Party politics is pragmatic if nothing else: if you don’t do what the party wants, you’re out … unless you’re Agatha Sangma.
She is the daughter of Purno Sangma, former speaker of India’s lower house of Parliament, who was forced to resign from the Nationalist Congress Party (NCP) after refusing his boss’s order to withdraw his bid to become India’s next president. The NCP, a key ally of the Congress party, which rules India under Prime Minister Manmohan Singh in a coalition government, backs the Congress nominee for the post, ex-Finance Minister Pranab Mukherjee.
Agatha Sangma, an NCP member and representative of the Tura constituency in the northeast Indian state of Meghalaya, is:
- India’s youngest member of parliament, elected in 2008 at the age of 27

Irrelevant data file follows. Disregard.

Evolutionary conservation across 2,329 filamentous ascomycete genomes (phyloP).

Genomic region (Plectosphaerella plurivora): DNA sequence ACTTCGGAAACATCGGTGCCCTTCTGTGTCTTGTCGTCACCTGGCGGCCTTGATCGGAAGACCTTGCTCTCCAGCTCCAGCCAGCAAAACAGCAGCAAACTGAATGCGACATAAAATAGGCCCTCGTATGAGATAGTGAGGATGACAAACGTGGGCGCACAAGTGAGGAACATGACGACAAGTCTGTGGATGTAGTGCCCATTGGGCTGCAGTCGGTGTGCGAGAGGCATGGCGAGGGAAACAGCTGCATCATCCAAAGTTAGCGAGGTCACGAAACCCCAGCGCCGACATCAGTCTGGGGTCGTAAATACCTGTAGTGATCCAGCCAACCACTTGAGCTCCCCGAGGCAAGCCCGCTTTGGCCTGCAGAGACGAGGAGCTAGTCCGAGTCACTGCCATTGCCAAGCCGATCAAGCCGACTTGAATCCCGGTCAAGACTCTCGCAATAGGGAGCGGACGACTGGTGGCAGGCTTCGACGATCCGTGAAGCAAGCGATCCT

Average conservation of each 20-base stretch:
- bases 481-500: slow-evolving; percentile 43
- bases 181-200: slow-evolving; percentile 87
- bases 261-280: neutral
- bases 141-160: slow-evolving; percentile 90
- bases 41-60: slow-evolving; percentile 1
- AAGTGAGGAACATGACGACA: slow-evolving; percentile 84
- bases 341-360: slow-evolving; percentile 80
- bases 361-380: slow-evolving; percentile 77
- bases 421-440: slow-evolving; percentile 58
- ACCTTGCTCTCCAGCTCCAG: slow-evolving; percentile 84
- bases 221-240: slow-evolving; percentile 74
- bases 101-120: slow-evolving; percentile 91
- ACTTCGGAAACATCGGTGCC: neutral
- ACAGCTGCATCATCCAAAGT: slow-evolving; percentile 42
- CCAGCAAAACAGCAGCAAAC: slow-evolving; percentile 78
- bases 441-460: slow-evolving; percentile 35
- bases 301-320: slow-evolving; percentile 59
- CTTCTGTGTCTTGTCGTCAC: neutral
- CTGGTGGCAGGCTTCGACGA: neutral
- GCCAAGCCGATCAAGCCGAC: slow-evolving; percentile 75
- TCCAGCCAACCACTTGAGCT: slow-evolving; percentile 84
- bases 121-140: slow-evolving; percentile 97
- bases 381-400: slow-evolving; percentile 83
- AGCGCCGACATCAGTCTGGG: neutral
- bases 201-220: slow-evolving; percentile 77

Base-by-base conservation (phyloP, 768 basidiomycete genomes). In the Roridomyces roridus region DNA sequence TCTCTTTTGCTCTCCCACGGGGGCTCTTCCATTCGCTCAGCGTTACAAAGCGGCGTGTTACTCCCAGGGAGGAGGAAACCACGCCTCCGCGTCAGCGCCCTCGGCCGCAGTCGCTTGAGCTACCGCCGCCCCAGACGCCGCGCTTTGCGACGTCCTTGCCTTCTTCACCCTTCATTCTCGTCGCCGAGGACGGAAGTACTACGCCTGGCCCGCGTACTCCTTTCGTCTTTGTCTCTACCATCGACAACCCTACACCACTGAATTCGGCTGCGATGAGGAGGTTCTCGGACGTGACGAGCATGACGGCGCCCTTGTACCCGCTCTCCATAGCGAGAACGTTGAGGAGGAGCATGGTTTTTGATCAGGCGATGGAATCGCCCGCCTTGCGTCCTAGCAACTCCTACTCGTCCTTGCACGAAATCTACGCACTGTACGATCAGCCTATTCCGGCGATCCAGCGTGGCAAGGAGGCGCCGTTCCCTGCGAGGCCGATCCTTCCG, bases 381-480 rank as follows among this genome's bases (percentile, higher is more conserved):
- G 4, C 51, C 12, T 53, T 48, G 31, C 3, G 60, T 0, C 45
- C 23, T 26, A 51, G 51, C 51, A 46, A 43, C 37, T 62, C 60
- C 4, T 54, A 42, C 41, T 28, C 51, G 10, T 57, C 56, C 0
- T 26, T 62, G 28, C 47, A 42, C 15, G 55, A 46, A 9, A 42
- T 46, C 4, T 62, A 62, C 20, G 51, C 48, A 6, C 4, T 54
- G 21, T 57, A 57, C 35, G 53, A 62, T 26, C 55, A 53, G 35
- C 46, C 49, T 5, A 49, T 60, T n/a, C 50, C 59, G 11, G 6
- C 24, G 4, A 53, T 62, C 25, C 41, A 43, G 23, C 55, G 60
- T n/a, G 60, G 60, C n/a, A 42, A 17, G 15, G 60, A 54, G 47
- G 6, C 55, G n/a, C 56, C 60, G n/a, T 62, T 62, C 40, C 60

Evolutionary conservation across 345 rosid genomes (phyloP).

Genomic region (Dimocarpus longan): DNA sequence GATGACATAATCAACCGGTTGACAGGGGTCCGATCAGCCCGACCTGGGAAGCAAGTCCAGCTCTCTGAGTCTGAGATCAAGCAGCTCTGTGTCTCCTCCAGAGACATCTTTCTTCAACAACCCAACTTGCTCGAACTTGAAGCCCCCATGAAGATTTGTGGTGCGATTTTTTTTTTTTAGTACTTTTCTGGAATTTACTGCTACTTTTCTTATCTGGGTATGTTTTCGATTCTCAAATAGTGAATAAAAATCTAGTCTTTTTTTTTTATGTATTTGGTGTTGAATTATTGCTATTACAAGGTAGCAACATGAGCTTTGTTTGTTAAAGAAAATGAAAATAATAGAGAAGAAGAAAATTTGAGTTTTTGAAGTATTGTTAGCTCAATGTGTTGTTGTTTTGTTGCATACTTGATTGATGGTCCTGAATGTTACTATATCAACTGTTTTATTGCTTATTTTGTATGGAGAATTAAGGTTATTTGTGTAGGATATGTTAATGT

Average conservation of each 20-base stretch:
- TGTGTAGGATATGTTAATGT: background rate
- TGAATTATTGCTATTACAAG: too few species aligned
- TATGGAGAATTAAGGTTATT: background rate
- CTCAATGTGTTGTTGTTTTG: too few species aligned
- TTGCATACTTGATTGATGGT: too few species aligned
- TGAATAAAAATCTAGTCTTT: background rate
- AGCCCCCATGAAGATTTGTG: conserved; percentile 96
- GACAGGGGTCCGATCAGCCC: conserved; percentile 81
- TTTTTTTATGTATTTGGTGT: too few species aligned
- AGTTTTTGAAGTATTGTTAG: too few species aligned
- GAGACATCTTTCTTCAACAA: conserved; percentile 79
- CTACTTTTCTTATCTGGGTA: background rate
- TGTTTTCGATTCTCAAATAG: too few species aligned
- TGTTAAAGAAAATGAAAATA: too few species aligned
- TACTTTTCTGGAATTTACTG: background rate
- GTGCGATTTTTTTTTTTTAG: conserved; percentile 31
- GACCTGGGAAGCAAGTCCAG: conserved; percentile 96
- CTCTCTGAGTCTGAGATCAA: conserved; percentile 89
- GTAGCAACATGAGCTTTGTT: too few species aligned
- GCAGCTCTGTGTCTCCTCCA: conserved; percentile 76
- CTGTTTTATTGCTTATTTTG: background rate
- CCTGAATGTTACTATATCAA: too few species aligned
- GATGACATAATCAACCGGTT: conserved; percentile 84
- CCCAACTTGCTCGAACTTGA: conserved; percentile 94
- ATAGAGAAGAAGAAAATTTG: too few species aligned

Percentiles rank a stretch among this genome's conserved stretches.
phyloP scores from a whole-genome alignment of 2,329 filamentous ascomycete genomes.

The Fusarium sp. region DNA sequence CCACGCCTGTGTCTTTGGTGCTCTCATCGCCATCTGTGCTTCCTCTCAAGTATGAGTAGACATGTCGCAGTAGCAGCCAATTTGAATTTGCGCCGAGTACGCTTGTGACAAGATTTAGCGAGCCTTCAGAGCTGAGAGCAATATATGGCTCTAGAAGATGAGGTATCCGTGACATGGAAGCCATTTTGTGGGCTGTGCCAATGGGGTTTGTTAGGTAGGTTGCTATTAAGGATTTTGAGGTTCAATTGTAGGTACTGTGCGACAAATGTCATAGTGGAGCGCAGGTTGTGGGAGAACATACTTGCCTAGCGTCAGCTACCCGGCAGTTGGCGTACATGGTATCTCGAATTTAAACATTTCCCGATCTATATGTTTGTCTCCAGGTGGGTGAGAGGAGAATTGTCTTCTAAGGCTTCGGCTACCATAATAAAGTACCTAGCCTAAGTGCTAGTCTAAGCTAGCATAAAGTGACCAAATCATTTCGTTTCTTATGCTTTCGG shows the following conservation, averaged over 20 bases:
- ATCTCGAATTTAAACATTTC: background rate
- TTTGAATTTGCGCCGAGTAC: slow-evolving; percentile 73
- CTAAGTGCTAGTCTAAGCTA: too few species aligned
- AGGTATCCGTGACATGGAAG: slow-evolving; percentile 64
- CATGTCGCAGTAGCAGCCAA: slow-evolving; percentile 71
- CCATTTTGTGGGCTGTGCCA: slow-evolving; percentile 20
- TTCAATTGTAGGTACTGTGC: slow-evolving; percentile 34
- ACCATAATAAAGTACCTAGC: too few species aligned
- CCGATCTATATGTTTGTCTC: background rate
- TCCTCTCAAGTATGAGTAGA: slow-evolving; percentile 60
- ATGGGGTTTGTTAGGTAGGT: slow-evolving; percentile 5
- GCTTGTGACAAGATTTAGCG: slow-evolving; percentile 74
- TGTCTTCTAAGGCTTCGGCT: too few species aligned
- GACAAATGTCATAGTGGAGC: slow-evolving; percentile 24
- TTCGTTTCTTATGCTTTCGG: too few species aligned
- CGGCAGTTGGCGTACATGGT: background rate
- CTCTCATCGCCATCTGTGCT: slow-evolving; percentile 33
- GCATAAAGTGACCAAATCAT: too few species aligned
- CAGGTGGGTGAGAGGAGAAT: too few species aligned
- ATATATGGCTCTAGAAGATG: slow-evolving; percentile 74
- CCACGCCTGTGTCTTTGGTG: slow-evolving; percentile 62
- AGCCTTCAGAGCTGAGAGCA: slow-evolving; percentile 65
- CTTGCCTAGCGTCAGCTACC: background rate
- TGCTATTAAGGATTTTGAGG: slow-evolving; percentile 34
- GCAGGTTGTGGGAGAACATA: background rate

- the youngest ever junior minister (state and rural development, 2009)
She invited the ire of her bosses when she announced her support of her father’s candidacy in public forums and accompanied him to meet the chief minister of the state of Tamil Nadu, J Jayalalithaa, to seek support for his presidential run. The poll is on July 19.
Her comment to reporters on why she supports her father instead of the party’s choice sounds like rhetoric. She said that it is time the country got a president from one of India’s “tribes.” Since her father’s name was proposed by a tribal forum, which included her, Agatha Sangma’s support should not be seen as coming from the government or the NCP.